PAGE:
niferous

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Ok I'm having what I think is alternator trouble and I'm a little lost. Automotive electrical work is not my strongest point so I'm hoping I can get a little help.

I recently started having a little trouble with my voltage and I'm not sure where to start. I had the passenger side alternator rebuilt, and had the batteries tested and they passed. When I got the truck the GEN 2 light would flash on and off. Also when the light would come on the voltage would drop. I tightened the belts as best I could and that, for the most part, went away. Now every once in a while the light comes on but the voltage does not drop.

However up until about two weeks ago the voltage always stayed about half way into the green but for some reason now the voltage always sits on the line between green and yellow. The truck runs and starts fine. But it just seems odd that all of a sudden it would do this.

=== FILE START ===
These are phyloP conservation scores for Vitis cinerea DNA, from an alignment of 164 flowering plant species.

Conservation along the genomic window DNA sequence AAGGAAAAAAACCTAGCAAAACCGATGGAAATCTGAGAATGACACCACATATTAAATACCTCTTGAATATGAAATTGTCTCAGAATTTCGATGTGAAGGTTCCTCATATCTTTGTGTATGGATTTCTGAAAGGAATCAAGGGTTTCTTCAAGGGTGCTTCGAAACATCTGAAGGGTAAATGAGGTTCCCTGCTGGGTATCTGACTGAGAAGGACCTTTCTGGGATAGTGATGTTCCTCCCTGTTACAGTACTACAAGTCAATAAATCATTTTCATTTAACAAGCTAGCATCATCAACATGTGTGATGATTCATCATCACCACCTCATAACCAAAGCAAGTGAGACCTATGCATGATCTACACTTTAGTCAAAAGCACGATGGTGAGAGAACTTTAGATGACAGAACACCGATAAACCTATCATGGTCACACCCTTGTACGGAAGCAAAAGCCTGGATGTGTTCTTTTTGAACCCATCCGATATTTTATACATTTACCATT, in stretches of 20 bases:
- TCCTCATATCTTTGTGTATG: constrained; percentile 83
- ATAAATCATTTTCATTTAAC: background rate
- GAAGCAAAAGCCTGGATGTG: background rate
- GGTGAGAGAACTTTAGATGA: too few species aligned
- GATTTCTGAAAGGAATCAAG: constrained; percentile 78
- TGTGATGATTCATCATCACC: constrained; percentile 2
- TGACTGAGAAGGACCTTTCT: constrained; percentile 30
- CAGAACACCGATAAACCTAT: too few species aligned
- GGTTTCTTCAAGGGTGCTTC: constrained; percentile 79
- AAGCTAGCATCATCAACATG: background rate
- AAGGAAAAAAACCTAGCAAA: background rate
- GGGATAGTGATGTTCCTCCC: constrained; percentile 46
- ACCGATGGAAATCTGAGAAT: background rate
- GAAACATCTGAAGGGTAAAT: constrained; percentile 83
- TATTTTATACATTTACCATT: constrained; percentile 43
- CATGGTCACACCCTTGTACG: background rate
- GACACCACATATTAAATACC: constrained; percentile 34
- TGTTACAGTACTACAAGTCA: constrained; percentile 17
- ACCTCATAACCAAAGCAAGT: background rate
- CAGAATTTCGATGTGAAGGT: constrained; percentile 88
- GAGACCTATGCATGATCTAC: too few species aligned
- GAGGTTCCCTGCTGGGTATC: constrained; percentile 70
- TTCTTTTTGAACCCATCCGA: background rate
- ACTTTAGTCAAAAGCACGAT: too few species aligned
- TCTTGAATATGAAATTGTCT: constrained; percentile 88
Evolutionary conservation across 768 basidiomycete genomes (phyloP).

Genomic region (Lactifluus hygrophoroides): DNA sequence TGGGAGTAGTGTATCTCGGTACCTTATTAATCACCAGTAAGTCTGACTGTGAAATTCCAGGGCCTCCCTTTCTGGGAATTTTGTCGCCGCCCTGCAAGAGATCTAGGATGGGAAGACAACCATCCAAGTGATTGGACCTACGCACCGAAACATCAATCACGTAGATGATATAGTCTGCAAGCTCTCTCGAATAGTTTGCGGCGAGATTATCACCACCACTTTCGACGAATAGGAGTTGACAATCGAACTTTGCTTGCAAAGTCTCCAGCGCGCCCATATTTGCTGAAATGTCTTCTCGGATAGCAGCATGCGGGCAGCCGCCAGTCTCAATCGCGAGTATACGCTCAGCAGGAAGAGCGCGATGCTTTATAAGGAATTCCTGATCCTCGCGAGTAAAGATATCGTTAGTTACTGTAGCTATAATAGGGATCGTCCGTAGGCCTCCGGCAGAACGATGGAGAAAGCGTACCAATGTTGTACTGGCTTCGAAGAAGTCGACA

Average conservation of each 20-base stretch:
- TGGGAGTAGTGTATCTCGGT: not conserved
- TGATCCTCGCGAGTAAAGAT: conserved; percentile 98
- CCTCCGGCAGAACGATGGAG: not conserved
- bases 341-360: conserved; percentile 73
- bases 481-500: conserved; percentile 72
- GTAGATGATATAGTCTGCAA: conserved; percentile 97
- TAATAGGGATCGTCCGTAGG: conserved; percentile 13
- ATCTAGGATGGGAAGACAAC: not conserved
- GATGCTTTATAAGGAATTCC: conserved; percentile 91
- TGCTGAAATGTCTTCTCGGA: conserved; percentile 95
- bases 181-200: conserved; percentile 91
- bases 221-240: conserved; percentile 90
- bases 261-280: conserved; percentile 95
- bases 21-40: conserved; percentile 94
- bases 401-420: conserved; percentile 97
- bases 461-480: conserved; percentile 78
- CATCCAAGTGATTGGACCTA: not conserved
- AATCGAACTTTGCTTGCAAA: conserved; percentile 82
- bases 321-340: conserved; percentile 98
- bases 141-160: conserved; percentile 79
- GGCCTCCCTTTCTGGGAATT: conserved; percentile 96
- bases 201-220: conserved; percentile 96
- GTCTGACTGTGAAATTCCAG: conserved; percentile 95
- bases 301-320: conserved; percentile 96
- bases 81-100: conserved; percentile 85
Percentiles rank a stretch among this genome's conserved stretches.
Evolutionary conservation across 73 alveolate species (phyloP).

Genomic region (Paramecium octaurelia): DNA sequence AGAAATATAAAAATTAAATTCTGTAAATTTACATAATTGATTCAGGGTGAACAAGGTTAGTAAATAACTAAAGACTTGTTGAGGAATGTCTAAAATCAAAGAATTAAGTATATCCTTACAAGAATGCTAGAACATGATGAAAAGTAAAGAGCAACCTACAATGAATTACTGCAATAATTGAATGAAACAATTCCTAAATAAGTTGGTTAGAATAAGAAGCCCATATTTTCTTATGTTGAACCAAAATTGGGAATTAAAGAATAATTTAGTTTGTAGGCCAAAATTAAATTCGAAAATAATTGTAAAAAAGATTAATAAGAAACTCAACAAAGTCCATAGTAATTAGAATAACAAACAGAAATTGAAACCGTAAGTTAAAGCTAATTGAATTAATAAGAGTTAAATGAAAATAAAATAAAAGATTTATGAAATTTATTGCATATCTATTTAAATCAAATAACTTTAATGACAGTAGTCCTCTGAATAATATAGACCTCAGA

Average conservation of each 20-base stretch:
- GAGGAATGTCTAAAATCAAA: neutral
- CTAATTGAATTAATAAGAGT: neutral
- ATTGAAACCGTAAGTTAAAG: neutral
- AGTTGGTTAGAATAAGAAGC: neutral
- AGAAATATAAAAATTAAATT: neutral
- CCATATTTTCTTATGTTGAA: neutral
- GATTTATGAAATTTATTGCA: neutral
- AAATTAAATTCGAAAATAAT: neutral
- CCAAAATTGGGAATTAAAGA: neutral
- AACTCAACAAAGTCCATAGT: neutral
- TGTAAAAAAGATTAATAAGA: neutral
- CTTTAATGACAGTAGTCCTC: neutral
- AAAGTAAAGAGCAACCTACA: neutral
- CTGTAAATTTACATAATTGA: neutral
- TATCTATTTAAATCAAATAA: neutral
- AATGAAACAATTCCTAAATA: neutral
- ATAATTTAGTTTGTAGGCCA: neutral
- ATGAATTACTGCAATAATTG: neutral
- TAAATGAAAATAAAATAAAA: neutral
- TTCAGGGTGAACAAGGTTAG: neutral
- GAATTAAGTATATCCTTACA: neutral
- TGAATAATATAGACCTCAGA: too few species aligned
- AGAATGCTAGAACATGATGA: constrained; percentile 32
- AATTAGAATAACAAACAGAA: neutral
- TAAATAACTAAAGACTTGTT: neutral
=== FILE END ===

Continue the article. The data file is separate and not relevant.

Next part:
I tested both batteries and off and on they read 12 volts. I'm not sure where to test on the back of the alternators and while I know it's been covered in the post so far, is there anyway someone can post some kind of picture and explain what voltage I should be getting at each point?
 

Warthog

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What type of voltmeter are you using? Digital or analog (needle type)?

You can test the alternator output at the batteries. Barrman summed it up at the end of his last post.